This study proposes a plan to reform the state veteran compensation system.
The current veteran compensation system was introduced in the 1950s after the Korean War, to enhance the livelihood, and promote the welfare of, war victims, patriots, and veterans. However, the system is inefficient and its compensation criteria are not clear, as it has been frequently revised, due to the demands of beneficiaries and political needs. Moreover, because of the limited government budget, compensations guarantee only minimum support. Therefore, it is necessary to adjust the veteran reward system in a way that promotes direct compensation, rather than indirect compensation.
Compensations for veterans can be divided into several categories-- compensations for honoring contributions, ordinary compensations, and compensations for social security. Veteran compensations should mainly compensate their contributions and sacrifice, with ancillary compensations for social security. The veteran compensation system should be set up in a way that compensates in proportion with the degree of a veteran’s sacrifices and contribution. In theory, the compensation criteria are set in consideration of opportunity cost: that is, the difference between the utility that the victims could have enjoyed if they had not sacrificed and present utility. The system should also take into account the present state of the compensation organization its administration.
Examinations of and decisions on the level of disability should consider anatomical loss and functional loss that influences the jobs or incomes of the disabled. Since it is almost impossible to evaluate a decision based on the degree of functional loss of veterans, it is necessary to develop a system based on anatomical loss, similar to the 14-level criteria currently used in the industrial accidents compensation program.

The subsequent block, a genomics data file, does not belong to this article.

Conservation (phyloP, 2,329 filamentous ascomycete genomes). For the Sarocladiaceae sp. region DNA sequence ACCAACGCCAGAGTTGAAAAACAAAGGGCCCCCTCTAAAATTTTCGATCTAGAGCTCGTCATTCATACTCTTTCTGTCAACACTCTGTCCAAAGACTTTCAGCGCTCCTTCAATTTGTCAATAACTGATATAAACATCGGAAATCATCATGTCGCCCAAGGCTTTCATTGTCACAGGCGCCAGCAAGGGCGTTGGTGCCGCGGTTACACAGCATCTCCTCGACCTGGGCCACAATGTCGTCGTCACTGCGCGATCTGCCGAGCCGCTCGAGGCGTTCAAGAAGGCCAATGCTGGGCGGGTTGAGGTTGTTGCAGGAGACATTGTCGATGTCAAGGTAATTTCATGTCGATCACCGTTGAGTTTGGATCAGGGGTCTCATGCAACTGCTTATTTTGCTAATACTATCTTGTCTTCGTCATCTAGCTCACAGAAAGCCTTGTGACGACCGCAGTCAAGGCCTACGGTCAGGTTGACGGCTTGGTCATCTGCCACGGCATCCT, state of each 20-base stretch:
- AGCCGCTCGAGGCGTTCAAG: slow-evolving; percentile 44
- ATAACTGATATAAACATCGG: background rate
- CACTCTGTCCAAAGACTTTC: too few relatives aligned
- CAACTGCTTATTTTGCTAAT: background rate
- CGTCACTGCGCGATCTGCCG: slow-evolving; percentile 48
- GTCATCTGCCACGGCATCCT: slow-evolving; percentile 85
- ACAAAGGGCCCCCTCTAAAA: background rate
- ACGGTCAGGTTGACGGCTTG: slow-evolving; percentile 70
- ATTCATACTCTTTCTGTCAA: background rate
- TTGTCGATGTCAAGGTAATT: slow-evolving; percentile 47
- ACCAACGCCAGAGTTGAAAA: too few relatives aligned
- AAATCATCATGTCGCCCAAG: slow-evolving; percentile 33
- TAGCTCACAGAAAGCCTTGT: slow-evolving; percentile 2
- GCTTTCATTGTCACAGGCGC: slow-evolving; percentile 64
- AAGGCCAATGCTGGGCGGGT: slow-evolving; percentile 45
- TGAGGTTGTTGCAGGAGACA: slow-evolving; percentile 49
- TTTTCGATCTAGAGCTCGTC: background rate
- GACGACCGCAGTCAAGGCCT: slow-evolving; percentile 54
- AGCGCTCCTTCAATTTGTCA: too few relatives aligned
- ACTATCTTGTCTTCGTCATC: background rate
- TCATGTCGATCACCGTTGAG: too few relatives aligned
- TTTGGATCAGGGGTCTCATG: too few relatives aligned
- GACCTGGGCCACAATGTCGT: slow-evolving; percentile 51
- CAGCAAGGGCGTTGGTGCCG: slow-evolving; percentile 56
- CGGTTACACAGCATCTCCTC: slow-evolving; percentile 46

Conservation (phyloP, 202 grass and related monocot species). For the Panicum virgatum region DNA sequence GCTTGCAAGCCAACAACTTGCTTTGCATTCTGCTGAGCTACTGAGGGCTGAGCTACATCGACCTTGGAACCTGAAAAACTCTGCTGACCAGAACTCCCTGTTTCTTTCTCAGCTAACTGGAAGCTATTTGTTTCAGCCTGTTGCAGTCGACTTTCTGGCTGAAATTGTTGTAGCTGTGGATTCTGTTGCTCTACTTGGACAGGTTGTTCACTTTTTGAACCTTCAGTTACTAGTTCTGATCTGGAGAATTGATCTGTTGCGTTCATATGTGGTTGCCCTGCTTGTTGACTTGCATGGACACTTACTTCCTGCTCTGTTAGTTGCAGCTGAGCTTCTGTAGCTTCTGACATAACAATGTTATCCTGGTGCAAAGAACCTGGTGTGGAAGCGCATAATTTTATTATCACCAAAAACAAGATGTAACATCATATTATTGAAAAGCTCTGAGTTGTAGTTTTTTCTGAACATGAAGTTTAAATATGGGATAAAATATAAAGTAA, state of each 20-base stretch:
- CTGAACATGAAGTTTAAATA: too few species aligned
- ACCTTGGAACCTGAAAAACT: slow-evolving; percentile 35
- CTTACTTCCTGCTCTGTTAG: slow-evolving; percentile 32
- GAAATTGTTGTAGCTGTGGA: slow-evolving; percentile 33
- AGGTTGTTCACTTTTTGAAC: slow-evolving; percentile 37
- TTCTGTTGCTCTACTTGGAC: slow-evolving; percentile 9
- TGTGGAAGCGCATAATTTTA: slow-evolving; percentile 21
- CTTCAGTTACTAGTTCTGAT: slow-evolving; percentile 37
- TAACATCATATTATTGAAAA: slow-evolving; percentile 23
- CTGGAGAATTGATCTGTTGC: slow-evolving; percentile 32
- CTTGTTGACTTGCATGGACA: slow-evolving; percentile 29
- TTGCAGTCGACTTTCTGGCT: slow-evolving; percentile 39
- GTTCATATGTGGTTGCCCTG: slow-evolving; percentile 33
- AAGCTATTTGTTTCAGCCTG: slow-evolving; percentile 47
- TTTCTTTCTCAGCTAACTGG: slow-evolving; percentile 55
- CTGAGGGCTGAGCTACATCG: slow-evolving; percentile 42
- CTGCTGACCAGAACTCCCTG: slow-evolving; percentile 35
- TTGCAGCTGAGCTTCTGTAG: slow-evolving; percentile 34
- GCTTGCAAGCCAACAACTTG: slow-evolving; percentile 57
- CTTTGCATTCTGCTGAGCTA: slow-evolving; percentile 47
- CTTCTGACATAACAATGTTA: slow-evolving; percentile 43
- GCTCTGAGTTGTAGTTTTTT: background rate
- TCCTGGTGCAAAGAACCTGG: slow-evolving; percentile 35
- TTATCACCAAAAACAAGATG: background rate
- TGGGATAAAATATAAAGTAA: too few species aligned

Based on these assessments, this study proposes following policy reforms:
First, the current veteran compensation system needs to be focus on an allowance that guarantees basic livelihood through the establishment of fair and objective standards corresponding to degrees of sacrifice and contribution. The system also needs to be revised in a way that provides additional compensation to people whose pension is short of meeting the cost of basic livelihood, based on the government’s criteria for public assistance.
Second, currently, the basic pension given to veterans is for base living expenses. The system should be changed so as to provide an additional amount of money in consideration of physical disabilities and wartime contribution, in addition to the basic pension.
Third, as to the finance of veteran compensation, third and fourth proposals were proved to be more effective when estimated (1988-92) based on the assumption that the system would be improved. Any reform should be made gradually, so as to minimize its impact on the national economy, and in consideration of the financial capability of the government.
Fourth, compensations for veterans can be divided into direct and indirect support measures. As most of the veterans are elderly, the compensation system needs to be changed in a way to focus on directly guaranteeing their livelihood. Increases in the number of beneficiaries need to be curbed as much as possible during peacetime.
국가보훈보상제도의 개편방안(A state veteran compensation system reform plan)
서울 : 한국개발연구원
|Series Title; No||연구보고 / 89-04|
|Subject Country||South Korea(Asia and Pacific)|
|Subject||Social Development < Social Welfare|
|Holding||KDI; KDI School|